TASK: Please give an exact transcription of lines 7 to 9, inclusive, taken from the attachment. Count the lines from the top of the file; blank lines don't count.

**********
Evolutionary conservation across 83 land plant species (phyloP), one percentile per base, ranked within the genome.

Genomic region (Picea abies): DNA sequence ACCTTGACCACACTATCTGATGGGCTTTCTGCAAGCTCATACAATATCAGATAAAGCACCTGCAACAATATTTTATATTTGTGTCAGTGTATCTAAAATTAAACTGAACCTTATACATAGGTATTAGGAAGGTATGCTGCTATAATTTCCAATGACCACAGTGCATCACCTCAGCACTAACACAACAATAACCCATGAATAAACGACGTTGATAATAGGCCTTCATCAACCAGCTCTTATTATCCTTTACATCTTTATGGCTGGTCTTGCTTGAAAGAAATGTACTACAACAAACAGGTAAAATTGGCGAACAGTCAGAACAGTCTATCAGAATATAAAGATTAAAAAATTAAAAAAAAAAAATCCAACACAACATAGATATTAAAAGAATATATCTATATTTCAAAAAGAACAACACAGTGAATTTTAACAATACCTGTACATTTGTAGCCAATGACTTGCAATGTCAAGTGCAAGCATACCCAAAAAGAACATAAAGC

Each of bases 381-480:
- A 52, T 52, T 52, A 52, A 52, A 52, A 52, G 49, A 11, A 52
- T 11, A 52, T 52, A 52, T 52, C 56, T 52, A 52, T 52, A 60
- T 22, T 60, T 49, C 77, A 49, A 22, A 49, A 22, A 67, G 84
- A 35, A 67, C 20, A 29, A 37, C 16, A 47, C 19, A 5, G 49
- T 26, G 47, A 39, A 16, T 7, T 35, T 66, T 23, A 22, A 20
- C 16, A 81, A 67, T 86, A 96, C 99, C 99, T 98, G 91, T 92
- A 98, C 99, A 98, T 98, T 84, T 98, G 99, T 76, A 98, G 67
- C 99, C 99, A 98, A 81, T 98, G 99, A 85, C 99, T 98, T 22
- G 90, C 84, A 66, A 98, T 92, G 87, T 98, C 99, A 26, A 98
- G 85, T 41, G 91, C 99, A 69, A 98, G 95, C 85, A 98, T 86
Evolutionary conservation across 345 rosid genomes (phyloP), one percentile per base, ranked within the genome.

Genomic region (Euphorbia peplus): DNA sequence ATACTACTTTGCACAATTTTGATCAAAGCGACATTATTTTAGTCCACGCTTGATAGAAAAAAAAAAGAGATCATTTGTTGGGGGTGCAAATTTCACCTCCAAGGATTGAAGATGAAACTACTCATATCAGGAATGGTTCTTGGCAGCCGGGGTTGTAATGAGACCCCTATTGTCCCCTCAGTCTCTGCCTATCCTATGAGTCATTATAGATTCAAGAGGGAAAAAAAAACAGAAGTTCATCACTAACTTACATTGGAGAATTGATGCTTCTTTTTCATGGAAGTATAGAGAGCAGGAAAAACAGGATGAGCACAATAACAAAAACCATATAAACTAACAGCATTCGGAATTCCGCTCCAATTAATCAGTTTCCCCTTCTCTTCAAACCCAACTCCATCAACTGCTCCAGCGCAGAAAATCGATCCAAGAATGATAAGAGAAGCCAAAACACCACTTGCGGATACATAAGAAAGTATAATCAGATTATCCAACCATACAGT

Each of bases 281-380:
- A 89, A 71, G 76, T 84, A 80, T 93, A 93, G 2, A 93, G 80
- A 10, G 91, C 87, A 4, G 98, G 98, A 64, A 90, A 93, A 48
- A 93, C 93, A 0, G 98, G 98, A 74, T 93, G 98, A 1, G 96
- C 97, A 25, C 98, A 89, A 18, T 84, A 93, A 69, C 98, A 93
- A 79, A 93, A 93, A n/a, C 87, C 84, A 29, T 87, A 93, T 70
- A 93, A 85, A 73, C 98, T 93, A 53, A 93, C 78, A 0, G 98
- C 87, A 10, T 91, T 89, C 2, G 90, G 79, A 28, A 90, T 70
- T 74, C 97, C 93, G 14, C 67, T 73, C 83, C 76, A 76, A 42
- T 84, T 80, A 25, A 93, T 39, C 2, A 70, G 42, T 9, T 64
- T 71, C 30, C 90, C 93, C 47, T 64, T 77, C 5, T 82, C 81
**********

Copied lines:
- A 35, A 67, C 20, A 29, A 37, C 16, A 47, C 19, A 5, G 49
- T 26, G 47, A 39, A 16, T 7, T 35, T 66, T 23, A 22, A 20
- C 16, A 81, A 67, T 86, A 96, C 99, C 99, T 98, G 91, T 92